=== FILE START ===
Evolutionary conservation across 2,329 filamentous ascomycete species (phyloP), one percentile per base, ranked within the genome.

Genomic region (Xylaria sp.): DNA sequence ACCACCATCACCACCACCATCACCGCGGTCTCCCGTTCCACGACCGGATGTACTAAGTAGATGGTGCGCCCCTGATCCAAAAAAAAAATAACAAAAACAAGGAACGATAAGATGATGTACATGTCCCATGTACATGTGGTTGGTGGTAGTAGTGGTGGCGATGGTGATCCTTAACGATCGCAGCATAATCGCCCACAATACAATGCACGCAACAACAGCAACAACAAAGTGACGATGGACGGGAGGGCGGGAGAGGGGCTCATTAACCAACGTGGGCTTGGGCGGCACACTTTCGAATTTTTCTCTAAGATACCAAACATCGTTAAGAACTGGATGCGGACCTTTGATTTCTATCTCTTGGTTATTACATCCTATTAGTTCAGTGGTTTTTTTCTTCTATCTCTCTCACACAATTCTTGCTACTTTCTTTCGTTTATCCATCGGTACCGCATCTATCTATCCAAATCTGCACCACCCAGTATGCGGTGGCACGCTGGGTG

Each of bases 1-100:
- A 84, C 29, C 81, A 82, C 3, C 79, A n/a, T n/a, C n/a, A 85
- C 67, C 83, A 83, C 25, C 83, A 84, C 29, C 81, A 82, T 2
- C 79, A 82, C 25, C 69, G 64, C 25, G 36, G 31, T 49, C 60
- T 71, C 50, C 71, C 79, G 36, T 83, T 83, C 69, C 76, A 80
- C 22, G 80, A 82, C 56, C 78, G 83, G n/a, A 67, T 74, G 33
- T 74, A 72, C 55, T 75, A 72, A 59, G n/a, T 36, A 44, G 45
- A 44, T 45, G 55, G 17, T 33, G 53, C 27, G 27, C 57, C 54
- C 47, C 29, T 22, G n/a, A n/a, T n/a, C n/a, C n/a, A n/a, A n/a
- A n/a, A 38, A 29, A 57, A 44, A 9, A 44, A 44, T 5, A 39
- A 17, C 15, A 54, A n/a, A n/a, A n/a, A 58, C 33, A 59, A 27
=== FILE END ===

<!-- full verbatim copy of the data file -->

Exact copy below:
Evolutionary conservation across 2,329 filamentous ascomycete species (phyloP), one percentile per base, ranked within the genome.

Genomic region (Xylaria sp.): DNA sequence ACCACCATCACCACCACCATCACCGCGGTCTCCCGTTCCACGACCGGATGTACTAAGTAGATGGTGCGCCCCTGATCCAAAAAAAAAATAACAAAAACAAGGAACGATAAGATGATGTACATGTCCCATGTACATGTGGTTGGTGGTAGTAGTGGTGGCGATGGTGATCCTTAACGATCGCAGCATAATCGCCCACAATACAATGCACGCAACAACAGCAACAACAAAGTGACGATGGACGGGAGGGCGGGAGAGGGGCTCATTAACCAACGTGGGCTTGGGCGGCACACTTTCGAATTTTTCTCTAAGATACCAAACATCGTTAAGAACTGGATGCGGACCTTTGATTTCTATCTCTTGGTTATTACATCCTATTAGTTCAGTGGTTTTTTTCTTCTATCTCTCTCACACAATTCTTGCTACTTTCTTTCGTTTATCCATCGGTACCGCATCTATCTATCCAAATCTGCACCACCCAGTATGCGGTGGCACGCTGGGTG

Each of bases 1-100:
- A 84, C 29, C 81, A 82, C 3, C 79, A n/a, T n/a, C n/a, A 85
- C 67, C 83, A 83, C 25, C 83, A 84, C 29, C 81, A 82, T 2
- C 79, A 82, C 25, C 69, G 64, C 25, G 36, G 31, T 49, C 60
- T 71, C 50, C 71, C 79, G 36, T 83, T 83, C 69, C 76, A 80
- C 22, G 80, A 82, C 56, C 78, G 83, G n/a, A 67, T 74, G 33
- T 74, A 72, C 55, T 75, A 72, A 59, G n/a, T 36, A 44, G 45
- A 44, T 45, G 55, G 17, T 33, G 53, C 27, G 27, C 57, C 54
- C 47, C 29, T 22, G n/a, A n/a, T n/a, C n/a, C n/a, A n/a, A n/a
- A n/a, A 38, A 29, A 57, A 44, A 9, A 44, A 44, T 5, A 39
- A 17, C 15, A 54, A n/a, A n/a, A n/a, A 58, C 33, A 59, A 27